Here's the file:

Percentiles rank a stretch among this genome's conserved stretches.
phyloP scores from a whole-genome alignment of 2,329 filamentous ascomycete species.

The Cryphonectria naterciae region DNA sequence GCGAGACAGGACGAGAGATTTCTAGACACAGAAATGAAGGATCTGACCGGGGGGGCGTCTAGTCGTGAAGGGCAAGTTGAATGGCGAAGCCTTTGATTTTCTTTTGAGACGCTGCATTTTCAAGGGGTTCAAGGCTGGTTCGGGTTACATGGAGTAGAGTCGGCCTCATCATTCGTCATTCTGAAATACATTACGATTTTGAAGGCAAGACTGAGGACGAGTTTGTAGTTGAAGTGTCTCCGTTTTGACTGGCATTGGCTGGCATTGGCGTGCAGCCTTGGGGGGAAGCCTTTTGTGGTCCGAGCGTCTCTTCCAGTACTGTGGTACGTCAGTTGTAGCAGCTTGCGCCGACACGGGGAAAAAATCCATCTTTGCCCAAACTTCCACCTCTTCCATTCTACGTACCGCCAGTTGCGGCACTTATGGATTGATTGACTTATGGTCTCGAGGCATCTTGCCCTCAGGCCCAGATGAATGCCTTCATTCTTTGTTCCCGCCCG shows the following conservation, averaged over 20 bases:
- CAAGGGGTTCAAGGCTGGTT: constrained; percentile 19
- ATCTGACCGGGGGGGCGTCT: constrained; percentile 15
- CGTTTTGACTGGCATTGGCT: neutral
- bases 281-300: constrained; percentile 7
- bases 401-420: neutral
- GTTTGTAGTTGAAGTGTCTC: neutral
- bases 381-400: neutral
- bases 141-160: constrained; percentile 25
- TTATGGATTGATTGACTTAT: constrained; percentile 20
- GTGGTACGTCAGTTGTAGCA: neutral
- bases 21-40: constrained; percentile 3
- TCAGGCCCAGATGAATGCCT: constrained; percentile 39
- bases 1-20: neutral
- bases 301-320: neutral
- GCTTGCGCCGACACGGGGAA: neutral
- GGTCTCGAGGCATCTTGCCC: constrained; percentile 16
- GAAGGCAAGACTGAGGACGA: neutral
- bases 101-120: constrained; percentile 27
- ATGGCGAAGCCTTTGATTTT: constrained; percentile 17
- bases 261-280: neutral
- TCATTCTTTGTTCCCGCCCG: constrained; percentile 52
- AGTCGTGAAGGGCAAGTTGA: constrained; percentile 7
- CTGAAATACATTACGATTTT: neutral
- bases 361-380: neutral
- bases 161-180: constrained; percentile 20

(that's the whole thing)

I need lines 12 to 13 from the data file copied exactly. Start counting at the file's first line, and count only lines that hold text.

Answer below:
- TTATGGATTGATTGACTTAT: constrained; percentile 20
- GTGGTACGTCAGTTGTAGCA: neutral